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I'm trying to run the following code in eclipse but the console remains blank until i stop the program at which point the output "Enter next value (<=0 to quit)2130567168 minutes is 35509452 hours, 48 minutes." is repeated over and over.

It seems that scanf is putting some default value in for some reason... can't figure out why. I'm not seeing anything before the program is stopped so i thought it might have to do with printf not being flushed, but I made sure to use \n to force a flush.

Any ideas?

#include <stdio.h>
const int MIN_PER_HOUR = 60;  // minutes per hour

int main(void)
{
 int hour, min, left;

 printf("Convert minutes to hours and minutes!\n");
 printf("Enter the number of minutes (<=0 to Quit):\n");

 scanf("%d", &min);    // read number of minutes

 while(min > 0){
  hour = min / MIN_PER_HOUR; // truncated number of hours
  left = min % MIN_PER_HOUR; // number of minutes left over

  printf("%d minutes is %d hours, %d minutes.\n", min, hour, left);

  printf("Enter next value (<=0 to quit)");
  scanf("%d", &min);
 }
 printf("Done!\n");

 return 0;
}
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2  
scanf is a function that's stupid - "It's nearly impossible to do decent error recovery with scanf; usually it's far easier to read entire lines (with fgets or the like), then interpret them, either using sscanf or some other techniques." - See eskimo.com/~scs/C-faq/q12.20.html –  KernelJ Dec 13 '09 at 18:21
    
Check the return value of scanf , it might provide more insight –  nos Dec 13 '09 at 18:22
    
I'm trying to learn C though, and this is what I've been taught. It's frustrating that it doesn't work even though I think the code is correct. –  Tyler Brock Dec 13 '09 at 18:23
    
There are some implementations where it does work correctly. You apparently are using one which doesn't, unfortunately. The fgets/sscanf solution works on all platforms, so it's not useless information. –  wallyk Dec 13 '09 at 18:50
    
Absolutely, not useless at all! Thanks wallyk! –  Tyler Brock Dec 15 '09 at 13:35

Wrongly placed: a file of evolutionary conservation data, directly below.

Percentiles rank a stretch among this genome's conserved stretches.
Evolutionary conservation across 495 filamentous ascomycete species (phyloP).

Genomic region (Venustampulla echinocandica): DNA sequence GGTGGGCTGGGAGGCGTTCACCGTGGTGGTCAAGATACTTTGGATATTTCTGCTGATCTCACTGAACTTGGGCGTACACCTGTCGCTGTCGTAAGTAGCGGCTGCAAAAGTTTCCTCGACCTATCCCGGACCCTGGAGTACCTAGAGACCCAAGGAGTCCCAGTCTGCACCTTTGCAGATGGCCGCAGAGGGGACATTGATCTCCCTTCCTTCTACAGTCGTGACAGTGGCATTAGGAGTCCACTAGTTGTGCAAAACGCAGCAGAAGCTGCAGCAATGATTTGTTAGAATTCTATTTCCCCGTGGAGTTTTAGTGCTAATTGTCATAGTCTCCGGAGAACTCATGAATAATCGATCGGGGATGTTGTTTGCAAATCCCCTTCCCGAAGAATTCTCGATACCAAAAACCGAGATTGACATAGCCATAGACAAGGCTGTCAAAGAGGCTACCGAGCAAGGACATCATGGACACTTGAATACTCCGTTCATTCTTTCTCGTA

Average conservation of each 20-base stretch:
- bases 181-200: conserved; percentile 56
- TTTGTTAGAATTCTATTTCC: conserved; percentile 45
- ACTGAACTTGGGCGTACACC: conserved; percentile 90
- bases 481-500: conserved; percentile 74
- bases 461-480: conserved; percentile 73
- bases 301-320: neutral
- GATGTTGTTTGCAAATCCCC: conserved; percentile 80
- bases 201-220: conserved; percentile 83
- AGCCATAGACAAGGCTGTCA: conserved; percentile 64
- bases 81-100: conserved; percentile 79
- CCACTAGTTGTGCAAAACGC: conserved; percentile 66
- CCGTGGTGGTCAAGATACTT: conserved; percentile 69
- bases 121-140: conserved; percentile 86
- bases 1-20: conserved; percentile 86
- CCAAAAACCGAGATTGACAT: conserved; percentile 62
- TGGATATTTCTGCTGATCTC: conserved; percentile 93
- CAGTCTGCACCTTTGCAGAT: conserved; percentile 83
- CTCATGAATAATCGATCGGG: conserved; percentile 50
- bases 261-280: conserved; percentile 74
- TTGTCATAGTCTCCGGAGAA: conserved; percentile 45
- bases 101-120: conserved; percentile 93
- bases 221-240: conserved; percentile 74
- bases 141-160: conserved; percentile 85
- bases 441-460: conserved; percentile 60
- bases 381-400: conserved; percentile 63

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3 Answers

up vote 1 down vote accepted

Eclipse's terminal emulator might be different and do more buffering. Try calling fflush(stdout); between the printout and the call to scanf().

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That works! Now the lines a being printed and the question is being asked but typing a response doesn't make the program continue. –  Tyler Brock Dec 13 '09 at 18:20
1  
@Tyler: Glad it helped. You might consider accepting this answer if you feel it solved your problem (click the check mark next to my answer). Also, you've posted an answer which is more like a comment; consider removing it. –  unwind Dec 13 '09 at 18:51
    
unwind, thanks for the response and suggestion. Your quick answer was great. –  Tyler Brock Dec 13 '09 at 23:13
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I moved the code into visual C++ and it works as expected. I guess my questions should have been: "Why is the terminal emulation in eclipse broken?"

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If there's an invalid character for representing integers in the input for scanf(), the function will stop at that character, leaving it in the buffer, ready to be read again and again, and again ...

Suppose you entered "14 mins" for the first scanf(). The function reads "14" and stops at the space. Then it assigns 14 to the variable min and the program continues.

Then, inside the loop, the program executes another scanf(). This time the input buffer already has stuff -- namely " mins" with the space. scanf() will read and ignore the space, find an 'm' which it can't convert to an integer and stop without assigning a new value to the variable min and returning a value of 0. And again ... and again ... and again.

So, what you have to do is to clear the input buffer after every scanf().

How much of it do you clear?
Probably as far as the ENTER -- which is about the same fgets() does :)
For example:

int ch;
scanf("%d", &min);
do { ch = getchar(); } while (ch != '\n'); /* empty buffer */
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Thanks, this is very informative but not really why it wasn't working. I hadn't typed anything yet. –  Tyler Brock Dec 13 '09 at 23:14
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